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Five Nominees for Domestic-Stock Manager of the Year

These managers are great stewards of shareholders' money.

Russel Kinnel, 12/05/2006

Toward the end of each year, Morningstar fund analysts nominate their choices for domestic, international, and fixed-income managers of the year, and at year's end we choose the winners.

Although it's called manager of the year, we look at much more than single-year returns. We seek to reward managers who have made a lot of money for people over the long haul.

We look for managers who are great stewards of shareholders' money, meaning they always do the right thing. They keep expenses and trading costs down. They write thoughtful shareholder letters that explain what's really going on at the fund. They close a fund in a timely fashion. They invest a substantial sum of their own money in their funds.

Finally, we look for managers with well-designed strategies who aren't afraid to do something different from the crowd. So, with that preamble, here are our five finalists for Domestic-Stock Manager of the Year. We'll announce our international and fixed-income nominees in separate articles.

Bruce Berkowitz
Fairholme Fund
Lead manager Bruce Berkowitz has done a remarkable job applying the teachings of Ben Graham and Warren Buffett. He runs a focused, low-turnover portfolio where the strategy aims to find great owner-managers whose businesses are trading at fair prices. It's very much about the jockey more than the horse, but Berkowitz and comanagers Larry Pitkowsky and Keith Trauner are generally quite choosy about both. That said, they also invest a slug of the portfolio in special situations such as compelling turnaround plays. Finally, they have long held a big cash stake to enable them to be nimble and aggressive if most investors get spooked.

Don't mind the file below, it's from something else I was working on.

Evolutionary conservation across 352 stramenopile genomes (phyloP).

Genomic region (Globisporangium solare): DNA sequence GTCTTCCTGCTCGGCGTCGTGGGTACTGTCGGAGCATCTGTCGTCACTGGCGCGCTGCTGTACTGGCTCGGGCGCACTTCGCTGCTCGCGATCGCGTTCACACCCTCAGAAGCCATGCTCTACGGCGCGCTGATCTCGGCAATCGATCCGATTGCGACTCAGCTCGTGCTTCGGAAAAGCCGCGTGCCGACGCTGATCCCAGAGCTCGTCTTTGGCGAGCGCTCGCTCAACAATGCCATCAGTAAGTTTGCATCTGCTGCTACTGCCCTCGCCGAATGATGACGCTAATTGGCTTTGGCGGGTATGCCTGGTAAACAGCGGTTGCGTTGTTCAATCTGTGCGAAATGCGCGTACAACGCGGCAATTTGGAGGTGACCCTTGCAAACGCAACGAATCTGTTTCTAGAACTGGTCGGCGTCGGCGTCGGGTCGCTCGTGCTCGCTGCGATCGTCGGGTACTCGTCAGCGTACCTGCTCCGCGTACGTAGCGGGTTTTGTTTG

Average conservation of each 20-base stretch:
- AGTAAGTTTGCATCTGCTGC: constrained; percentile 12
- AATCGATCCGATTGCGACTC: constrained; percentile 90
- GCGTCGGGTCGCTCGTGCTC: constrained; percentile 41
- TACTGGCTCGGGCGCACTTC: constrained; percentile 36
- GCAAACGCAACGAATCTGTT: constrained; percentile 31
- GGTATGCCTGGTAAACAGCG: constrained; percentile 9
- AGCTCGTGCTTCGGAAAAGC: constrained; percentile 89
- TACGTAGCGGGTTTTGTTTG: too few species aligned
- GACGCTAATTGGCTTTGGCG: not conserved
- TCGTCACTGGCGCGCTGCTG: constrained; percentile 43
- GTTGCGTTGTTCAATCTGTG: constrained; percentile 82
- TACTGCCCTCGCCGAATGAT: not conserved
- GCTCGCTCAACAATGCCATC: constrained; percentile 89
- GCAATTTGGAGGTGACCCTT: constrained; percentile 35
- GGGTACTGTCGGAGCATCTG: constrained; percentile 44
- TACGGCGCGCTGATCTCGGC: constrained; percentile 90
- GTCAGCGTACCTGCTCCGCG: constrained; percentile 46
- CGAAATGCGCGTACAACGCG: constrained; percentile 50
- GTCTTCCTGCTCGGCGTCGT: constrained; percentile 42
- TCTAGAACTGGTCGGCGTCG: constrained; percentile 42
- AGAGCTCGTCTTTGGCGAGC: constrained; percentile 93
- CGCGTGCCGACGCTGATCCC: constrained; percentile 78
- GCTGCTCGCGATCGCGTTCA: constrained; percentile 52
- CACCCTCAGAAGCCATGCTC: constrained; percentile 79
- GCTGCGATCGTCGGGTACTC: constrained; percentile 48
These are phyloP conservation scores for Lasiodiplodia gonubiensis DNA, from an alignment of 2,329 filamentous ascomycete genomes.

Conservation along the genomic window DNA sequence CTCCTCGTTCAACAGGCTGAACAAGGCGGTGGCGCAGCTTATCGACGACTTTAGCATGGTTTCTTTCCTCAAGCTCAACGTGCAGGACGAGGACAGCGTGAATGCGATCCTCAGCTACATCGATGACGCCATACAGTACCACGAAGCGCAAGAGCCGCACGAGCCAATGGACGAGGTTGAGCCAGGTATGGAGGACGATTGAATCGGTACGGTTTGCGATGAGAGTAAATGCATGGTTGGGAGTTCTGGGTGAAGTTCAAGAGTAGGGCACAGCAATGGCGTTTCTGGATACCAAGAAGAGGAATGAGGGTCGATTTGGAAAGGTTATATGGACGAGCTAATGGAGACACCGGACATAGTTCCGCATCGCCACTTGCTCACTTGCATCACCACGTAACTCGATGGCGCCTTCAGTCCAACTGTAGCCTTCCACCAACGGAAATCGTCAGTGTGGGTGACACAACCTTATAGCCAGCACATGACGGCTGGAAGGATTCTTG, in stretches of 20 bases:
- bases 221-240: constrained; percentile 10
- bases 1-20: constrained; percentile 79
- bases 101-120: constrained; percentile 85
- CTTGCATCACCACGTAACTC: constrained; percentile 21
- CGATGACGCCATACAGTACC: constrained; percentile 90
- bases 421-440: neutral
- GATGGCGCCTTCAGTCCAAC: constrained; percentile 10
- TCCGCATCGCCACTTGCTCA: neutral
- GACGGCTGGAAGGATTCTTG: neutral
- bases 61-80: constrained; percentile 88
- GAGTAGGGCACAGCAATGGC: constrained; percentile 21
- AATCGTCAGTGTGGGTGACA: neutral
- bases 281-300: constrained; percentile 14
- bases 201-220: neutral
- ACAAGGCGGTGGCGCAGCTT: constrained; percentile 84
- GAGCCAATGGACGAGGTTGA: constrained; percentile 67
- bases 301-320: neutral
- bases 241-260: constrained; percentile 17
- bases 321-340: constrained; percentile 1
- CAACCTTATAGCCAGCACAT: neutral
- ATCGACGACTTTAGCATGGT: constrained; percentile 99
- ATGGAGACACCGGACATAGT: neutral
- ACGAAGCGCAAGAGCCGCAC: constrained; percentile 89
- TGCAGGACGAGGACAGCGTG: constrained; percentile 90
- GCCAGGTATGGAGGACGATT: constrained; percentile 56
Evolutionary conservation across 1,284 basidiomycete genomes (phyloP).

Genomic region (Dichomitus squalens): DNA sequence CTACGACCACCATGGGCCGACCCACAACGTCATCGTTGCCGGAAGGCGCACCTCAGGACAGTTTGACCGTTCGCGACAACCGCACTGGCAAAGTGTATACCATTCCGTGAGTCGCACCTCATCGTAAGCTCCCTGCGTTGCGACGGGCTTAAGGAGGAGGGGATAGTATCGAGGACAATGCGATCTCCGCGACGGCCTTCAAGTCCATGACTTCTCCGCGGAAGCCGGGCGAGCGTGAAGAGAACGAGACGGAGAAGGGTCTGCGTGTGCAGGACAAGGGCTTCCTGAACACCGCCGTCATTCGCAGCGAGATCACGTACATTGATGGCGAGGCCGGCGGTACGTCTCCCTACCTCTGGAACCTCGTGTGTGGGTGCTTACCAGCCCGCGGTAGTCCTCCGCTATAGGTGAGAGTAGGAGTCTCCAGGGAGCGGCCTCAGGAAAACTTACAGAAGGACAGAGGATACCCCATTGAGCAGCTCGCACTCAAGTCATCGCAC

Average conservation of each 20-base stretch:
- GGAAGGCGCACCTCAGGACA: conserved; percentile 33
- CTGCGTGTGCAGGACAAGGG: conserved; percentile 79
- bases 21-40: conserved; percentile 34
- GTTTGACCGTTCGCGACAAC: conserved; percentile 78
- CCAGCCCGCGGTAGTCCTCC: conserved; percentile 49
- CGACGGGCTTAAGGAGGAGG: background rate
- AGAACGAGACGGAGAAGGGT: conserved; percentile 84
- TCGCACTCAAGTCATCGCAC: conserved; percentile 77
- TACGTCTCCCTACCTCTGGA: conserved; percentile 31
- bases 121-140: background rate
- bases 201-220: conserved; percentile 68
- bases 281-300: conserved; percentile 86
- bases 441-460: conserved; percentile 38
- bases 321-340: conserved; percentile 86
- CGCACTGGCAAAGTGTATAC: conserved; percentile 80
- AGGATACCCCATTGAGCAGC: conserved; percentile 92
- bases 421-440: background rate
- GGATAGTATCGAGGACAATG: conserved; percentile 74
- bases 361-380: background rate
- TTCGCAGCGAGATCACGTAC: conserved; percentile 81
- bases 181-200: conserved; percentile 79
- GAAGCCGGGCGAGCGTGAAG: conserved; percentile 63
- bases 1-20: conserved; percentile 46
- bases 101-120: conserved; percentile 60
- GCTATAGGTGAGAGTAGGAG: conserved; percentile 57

This year, performance has been driven by investments from both the main and secondary strategy. In the great managers camp there's top holding Berkshire Hathaway BRK.A and Sears SHLD; in the special situations fold there's Phelps Dodge PD. Fairholme bought Phelps Dodge because its planned acquisitions had depressed the share price. However, the hunter became prey, and the copper giant agreed to be bought by Freeport-McMoRan Copper & Gold FCX.

Mason Hawkins and Staley Cates
Longleaf Partners
LLPFX and Longleaf Partners Small-Cap LLSCX
Few managers embody the ethic of making money for shareholders over the long haul and putting shareholders' interests first better than Mason Hawkins and Staley Cates. Take a look at their 10 Principles, which is right on their home page. I think every money manager should put their principles on their home page, too. Another thing few if any managers can match is the extent to which Hawkins, Cates, and the rest of the firm's employees invest in their funds.

Bill Miller is a believer that you have to risk investor scorn and buy controversial stocks in order to beat the indexes over the long haul, and Longleaf embodies that idea, although their brand of value is different from Miller's. The idea is to protect shareholders' money by insisting on a discount of at least 40% to the team's estimate of intrinsic value. If not enough stocks make the cut, management will hold cash, and if that state continues for a while, they'll close a fund. In fact, both Partners and Partners Small-Cap are closed.

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